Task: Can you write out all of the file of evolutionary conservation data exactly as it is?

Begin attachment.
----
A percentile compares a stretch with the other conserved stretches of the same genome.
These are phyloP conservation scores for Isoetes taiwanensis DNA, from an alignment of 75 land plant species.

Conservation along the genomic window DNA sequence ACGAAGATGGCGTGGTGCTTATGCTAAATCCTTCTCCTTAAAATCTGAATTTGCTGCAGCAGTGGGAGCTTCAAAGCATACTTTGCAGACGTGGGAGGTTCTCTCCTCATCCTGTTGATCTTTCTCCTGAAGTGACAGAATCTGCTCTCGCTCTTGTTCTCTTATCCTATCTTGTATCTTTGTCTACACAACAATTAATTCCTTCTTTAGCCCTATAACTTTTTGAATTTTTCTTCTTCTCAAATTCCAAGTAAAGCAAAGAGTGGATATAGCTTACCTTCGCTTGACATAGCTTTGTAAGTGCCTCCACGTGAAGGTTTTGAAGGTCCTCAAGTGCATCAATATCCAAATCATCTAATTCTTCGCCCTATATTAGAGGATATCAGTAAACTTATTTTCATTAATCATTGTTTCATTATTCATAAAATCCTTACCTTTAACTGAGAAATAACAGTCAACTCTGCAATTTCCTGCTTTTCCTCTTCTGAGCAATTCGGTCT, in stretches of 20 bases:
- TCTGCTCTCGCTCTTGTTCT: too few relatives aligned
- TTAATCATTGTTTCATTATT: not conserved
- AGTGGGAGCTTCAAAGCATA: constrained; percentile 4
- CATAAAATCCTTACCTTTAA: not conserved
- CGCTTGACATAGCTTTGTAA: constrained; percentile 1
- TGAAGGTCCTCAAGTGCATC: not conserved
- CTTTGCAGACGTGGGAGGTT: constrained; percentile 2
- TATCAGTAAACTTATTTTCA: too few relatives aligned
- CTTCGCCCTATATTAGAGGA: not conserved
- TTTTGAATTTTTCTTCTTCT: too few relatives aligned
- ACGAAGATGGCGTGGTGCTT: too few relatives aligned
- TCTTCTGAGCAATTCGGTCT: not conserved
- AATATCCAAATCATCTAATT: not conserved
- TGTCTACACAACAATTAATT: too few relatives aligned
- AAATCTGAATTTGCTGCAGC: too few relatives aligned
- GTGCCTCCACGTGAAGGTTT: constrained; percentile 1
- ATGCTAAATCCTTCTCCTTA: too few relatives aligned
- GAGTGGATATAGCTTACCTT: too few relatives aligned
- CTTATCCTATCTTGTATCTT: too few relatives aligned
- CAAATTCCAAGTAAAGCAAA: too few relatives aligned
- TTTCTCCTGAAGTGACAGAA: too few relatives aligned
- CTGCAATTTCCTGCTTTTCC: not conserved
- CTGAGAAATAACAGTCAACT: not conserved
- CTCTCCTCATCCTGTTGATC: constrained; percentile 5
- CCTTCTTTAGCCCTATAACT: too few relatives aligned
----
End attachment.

A percentile compares a stretch with the other conserved stretches of the same genome.
These are phyloP conservation scores for Isoetes taiwanensis DNA, from an alignment of 75 land plant species.

Conservation along the genomic window DNA sequence ACGAAGATGGCGTGGTGCTTATGCTAAATCCTTCTCCTTAAAATCTGAATTTGCTGCAGCAGTGGGAGCTTCAAAGCATACTTTGCAGACGTGGGAGGTTCTCTCCTCATCCTGTTGATCTTTCTCCTGAAGTGACAGAATCTGCTCTCGCTCTTGTTCTCTTATCCTATCTTGTATCTTTGTCTACACAACAATTAATTCCTTCTTTAGCCCTATAACTTTTTGAATTTTTCTTCTTCTCAAATTCCAAGTAAAGCAAAGAGTGGATATAGCTTACCTTCGCTTGACATAGCTTTGTAAGTGCCTCCACGTGAAGGTTTTGAAGGTCCTCAAGTGCATCAATATCCAAATCATCTAATTCTTCGCCCTATATTAGAGGATATCAGTAAACTTATTTTCATTAATCATTGTTTCATTATTCATAAAATCCTTACCTTTAACTGAGAAATAACAGTCAACTCTGCAATTTCCTGCTTTTCCTCTTCTGAGCAATTCGGTCT, in stretches of 20 bases:
- TCTGCTCTCGCTCTTGTTCT: too few relatives aligned
- TTAATCATTGTTTCATTATT: not conserved
- AGTGGGAGCTTCAAAGCATA: constrained; percentile 4
- CATAAAATCCTTACCTTTAA: not conserved
- CGCTTGACATAGCTTTGTAA: constrained; percentile 1
- TGAAGGTCCTCAAGTGCATC: not conserved
- CTTTGCAGACGTGGGAGGTT: constrained; percentile 2
- TATCAGTAAACTTATTTTCA: too few relatives aligned
- CTTCGCCCTATATTAGAGGA: not conserved
- TTTTGAATTTTTCTTCTTCT: too few relatives aligned
- ACGAAGATGGCGTGGTGCTT: too few relatives aligned
- TCTTCTGAGCAATTCGGTCT: not conserved
- AATATCCAAATCATCTAATT: not conserved
- TGTCTACACAACAATTAATT: too few relatives aligned
- AAATCTGAATTTGCTGCAGC: too few relatives aligned
- GTGCCTCCACGTGAAGGTTT: constrained; percentile 1
- ATGCTAAATCCTTCTCCTTA: too few relatives aligned
- GAGTGGATATAGCTTACCTT: too few relatives aligned
- CTTATCCTATCTTGTATCTT: too few relatives aligned
- CAAATTCCAAGTAAAGCAAA: too few relatives aligned
- TTTCTCCTGAAGTGACAGAA: too few relatives aligned
- CTGCAATTTCCTGCTTTTCC: not conserved
- CTGAGAAATAACAGTCAACT: not conserved
- CTCTCCTCATCCTGTTGATC: constrained; percentile 5
- CCTTCTTTAGCCCTATAACT: too few relatives aligned